Being serious about fitness means having a clear picture in your mind of what you want to accomplish. This is the case whether you’re looking to improve your overall health, build stamina, lose weight in time for next year’s bathing suit season, or build muscle mass. However, you also need to have a well-defined strategy in place as far as how you plan on meeting those goals.
Some people decide they’re going to meet their fitness goals by hitting the gym six days a week and focusing on a different part of their body each of those days. Others choose to go for a full body workout instead. While both approaches certainly have their benefits, full body really is the way to go more often than not. Here we’ll take a closer look to help you choose the best type of workout for you.
Who Should Be Opting for a Full Body Workout?
Some people have a near limitless amount of time and energy to pour into working out – career athletes, for instance – but for 90% of us, that’s just not realistic. Most people have careers, family lives, and other pursuits that need their attention as well.
To put it simply, life happens and can make it hard to maintain a complicated workout schedule in order to meet your goals. Full body workouts are perfect for people who want to get more bang for their buck when it comes to their gym time. The same goes for people who may have hit a plateau and are looking for a way to start making progress again. This is even the case if strength is a major focus.
What Are the Major Benefits of Full Body Workouts?
Time efficiency is vitally important to people when it comes to their careers, their free time, and so forth. Why should the approach to fitness be any different? Full body workouts help you maximize what you’re getting out of your workouts regardless of the time spent. Let us count the ways.
1. You’ll burn more calories more quickly.
The more different parts of your body you can engage during your workout, the more calories you’re ultimately going to burn, so it only stands to reason that a full body workout is going to pack more of a punch than “arm day” or “leg day” will.
Compound exercises that focus on entire muscle groups working together call for higher energy expenditures in order to coordinate the movements. More energy expended means more calories burned overall.
2. You’ll get stronger and build muscle more efficiently.
If building muscle and getting stronger overall is your ultimate goal; then it’s important to focus on exercises that allow for the highest possible usage of weight. Exercises like bench presses, squats; and so forth call for total body movements that require quite a bit of effort to execute properly.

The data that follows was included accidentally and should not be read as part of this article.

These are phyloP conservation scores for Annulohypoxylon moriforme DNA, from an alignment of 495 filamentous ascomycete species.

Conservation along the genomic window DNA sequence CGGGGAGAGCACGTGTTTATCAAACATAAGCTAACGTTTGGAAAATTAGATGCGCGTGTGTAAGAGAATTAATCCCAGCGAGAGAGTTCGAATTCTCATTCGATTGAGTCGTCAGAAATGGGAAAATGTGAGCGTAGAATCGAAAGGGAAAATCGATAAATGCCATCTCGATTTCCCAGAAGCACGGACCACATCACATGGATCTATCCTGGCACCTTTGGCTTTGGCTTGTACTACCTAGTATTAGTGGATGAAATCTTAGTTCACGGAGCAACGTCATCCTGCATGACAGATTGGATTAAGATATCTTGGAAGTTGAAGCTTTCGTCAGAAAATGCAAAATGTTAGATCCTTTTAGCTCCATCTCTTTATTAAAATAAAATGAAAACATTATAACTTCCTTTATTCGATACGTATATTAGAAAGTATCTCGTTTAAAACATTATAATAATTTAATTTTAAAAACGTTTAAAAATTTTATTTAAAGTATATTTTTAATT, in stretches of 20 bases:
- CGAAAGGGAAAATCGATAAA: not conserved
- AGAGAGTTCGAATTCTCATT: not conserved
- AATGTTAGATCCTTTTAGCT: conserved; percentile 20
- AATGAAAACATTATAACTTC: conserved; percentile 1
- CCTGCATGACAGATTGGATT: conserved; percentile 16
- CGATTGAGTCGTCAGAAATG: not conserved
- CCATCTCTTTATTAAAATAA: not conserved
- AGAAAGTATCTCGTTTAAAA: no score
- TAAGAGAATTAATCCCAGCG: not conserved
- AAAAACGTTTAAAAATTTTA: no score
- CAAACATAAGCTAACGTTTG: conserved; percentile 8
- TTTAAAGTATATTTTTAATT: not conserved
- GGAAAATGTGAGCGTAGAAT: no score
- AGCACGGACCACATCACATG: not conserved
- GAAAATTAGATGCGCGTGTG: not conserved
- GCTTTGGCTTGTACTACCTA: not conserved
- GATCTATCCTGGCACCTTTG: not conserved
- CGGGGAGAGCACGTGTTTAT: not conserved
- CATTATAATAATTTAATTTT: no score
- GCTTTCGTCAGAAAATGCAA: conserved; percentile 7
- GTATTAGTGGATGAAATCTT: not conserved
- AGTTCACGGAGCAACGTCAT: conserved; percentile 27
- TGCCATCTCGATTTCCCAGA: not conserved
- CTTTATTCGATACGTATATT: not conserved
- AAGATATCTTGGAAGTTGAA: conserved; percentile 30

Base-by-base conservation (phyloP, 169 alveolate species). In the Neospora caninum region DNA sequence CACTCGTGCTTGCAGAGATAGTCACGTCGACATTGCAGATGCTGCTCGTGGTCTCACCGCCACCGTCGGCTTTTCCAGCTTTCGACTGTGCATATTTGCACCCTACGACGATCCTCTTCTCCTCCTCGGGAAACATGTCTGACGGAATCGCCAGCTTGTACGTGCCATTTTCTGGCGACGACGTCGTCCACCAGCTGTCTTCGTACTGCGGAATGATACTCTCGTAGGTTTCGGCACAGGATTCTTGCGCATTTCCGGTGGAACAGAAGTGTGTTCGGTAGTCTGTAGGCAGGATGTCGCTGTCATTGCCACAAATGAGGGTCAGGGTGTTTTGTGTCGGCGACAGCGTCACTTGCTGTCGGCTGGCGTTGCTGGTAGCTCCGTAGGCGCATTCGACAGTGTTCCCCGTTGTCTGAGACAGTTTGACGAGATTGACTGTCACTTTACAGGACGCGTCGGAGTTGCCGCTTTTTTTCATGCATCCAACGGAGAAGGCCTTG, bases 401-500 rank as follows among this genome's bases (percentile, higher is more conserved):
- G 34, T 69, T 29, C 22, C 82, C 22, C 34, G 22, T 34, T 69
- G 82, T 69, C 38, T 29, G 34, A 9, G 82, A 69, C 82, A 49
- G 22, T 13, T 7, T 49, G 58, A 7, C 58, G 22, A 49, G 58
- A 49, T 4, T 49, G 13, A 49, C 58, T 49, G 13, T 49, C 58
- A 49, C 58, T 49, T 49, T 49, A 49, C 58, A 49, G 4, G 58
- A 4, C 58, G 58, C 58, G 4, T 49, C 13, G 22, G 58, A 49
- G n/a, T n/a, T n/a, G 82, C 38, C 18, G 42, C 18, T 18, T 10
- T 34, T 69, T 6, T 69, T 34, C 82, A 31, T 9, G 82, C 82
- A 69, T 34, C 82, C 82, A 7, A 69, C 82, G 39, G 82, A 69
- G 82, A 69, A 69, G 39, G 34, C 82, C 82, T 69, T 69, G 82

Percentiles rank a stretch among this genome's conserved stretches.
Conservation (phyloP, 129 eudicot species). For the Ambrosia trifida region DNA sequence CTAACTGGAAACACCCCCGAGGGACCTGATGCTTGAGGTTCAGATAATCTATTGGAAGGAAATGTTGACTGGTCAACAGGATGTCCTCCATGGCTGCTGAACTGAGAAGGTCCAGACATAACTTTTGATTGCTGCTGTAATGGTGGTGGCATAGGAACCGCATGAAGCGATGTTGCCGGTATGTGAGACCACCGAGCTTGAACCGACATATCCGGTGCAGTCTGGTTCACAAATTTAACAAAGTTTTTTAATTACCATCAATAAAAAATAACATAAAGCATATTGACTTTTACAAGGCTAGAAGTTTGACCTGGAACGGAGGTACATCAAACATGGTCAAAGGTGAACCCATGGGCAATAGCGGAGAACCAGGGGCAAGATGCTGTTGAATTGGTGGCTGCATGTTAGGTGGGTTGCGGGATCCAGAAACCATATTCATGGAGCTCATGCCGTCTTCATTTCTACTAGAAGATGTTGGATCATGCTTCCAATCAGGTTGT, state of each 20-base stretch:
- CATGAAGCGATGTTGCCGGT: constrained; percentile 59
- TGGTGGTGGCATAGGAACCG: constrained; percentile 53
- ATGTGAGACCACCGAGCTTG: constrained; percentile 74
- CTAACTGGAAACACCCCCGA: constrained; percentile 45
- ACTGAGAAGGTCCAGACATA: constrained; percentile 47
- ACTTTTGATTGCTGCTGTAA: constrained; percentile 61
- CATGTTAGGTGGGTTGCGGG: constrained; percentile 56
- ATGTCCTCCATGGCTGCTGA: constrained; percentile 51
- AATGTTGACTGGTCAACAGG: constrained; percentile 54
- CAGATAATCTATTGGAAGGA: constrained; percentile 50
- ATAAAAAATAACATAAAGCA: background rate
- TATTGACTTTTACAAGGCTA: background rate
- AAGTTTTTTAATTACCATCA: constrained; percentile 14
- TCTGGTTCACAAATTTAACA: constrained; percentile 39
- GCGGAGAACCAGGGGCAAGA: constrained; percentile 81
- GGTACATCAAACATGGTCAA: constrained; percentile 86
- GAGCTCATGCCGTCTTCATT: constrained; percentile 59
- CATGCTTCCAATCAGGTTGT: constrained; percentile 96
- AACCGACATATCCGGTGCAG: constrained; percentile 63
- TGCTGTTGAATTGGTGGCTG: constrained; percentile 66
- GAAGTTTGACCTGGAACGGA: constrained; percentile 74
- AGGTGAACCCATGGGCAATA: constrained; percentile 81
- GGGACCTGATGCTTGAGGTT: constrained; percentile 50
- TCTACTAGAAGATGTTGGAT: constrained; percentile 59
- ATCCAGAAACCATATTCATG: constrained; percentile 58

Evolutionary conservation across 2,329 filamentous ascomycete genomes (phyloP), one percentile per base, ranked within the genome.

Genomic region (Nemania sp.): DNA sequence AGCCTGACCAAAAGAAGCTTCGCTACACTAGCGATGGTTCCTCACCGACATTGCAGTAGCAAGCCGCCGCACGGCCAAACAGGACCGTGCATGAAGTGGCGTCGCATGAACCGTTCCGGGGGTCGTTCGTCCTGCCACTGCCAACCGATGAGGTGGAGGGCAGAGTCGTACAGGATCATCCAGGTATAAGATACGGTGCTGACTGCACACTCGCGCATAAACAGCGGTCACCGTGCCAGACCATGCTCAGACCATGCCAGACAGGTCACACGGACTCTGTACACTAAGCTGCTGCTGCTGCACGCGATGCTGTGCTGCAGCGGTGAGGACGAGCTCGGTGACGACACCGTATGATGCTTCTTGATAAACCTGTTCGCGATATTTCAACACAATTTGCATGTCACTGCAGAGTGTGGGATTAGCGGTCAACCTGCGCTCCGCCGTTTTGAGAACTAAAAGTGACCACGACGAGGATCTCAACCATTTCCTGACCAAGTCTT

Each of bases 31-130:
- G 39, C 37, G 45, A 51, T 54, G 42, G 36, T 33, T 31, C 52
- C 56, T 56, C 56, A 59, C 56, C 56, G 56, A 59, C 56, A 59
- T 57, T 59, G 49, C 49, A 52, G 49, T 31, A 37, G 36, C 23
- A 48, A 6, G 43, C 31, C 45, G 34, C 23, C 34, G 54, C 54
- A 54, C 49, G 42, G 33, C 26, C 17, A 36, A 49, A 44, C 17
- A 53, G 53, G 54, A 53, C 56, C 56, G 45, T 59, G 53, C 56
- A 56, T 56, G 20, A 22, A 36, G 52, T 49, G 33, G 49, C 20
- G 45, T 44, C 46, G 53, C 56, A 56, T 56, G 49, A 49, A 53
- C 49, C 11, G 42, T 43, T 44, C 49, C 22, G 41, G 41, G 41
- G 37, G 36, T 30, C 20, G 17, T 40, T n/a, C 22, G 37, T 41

When exercises like these form the backbone of your workout routine; you can rest assured that you’re keeping your body challenged on an ongoing basis. Consistent challenges of this type are the key to building muscle, endurance, and overall strength.
3. Your workouts will automatically become as efficient as possible.
Let’s say for the sake of argument you only have 30 minutes to devote to working out on a given day. You’d naturally want to pack as much fitness value into that half hour as possible, right? Full body workouts are hands down the best way to do this.
Working your entire body instead of stimulating the same exact muscles over and over again as you would with more focused exercises ensures the highest possible degree of benefit from your workout. Just think about how supporting a bar while performing squats simulates your core in addition to your legs and arms!
4. You make it possible to squeeze in a workout almost anywhere.
As touched on above, most of us are balancing our commitment to fitness and strength training with other major responsibilities. A little flexibility goes a long way, and full body workouts fit the bill perfectly.
Training the body as a whole unit allows you to work out even while adhering to a busy travel schedule or an extra grueling work week. These compound exercises stimulate the same muscle groups in a single workout that would require two or three more isolated training sessions otherwise. Most importantly of all, it allows you to do it in a way that prioritizes the building of strength.
Essentials to Remember
We’ve covered the importance of why a full body approach is best when it comes to maximizing workout effectiveness as well as building strength. Now let’s touch on a few of the key factors involved in a solid routine.
Consistent Weight Increase: If you don’t keep challenging your body; you won’t maintain your momentum when it comes to building strength. Make sure you’re adding more weight and resistance to your routine as soon as you’re ready. (A good rule of thumb is to make sure you’re training with 70-80% of the maximum weight you can handle for at least six reps.)
One Exercise per Muscle Group: You quite simply don’t need more than that to see consistent results. Just make sure the exercises you choose are all compound exercises. Also, aim for about 2-4 sets and 8-12 reps in regards to each.
One-Hour Training Limit: After a certain amount of time spent strength training, your body begins releasing the catabolic hormone cortisol instead of the hormones (like testosterone) that contribute to muscle development. This usually happens after about an hour, so make that your cut-off point.
If you include protein shakes or other high-protein replenishments as part of your routine; you’ll want to consume those right after your workouts so they’re as effective as possible. Not only does this activate the recovery process, but it assists it. (Picture filling up your car’s gas tank after you’ve just come back from a long road trip.) Follow these tips and you’ll be seeing tangible results in no time.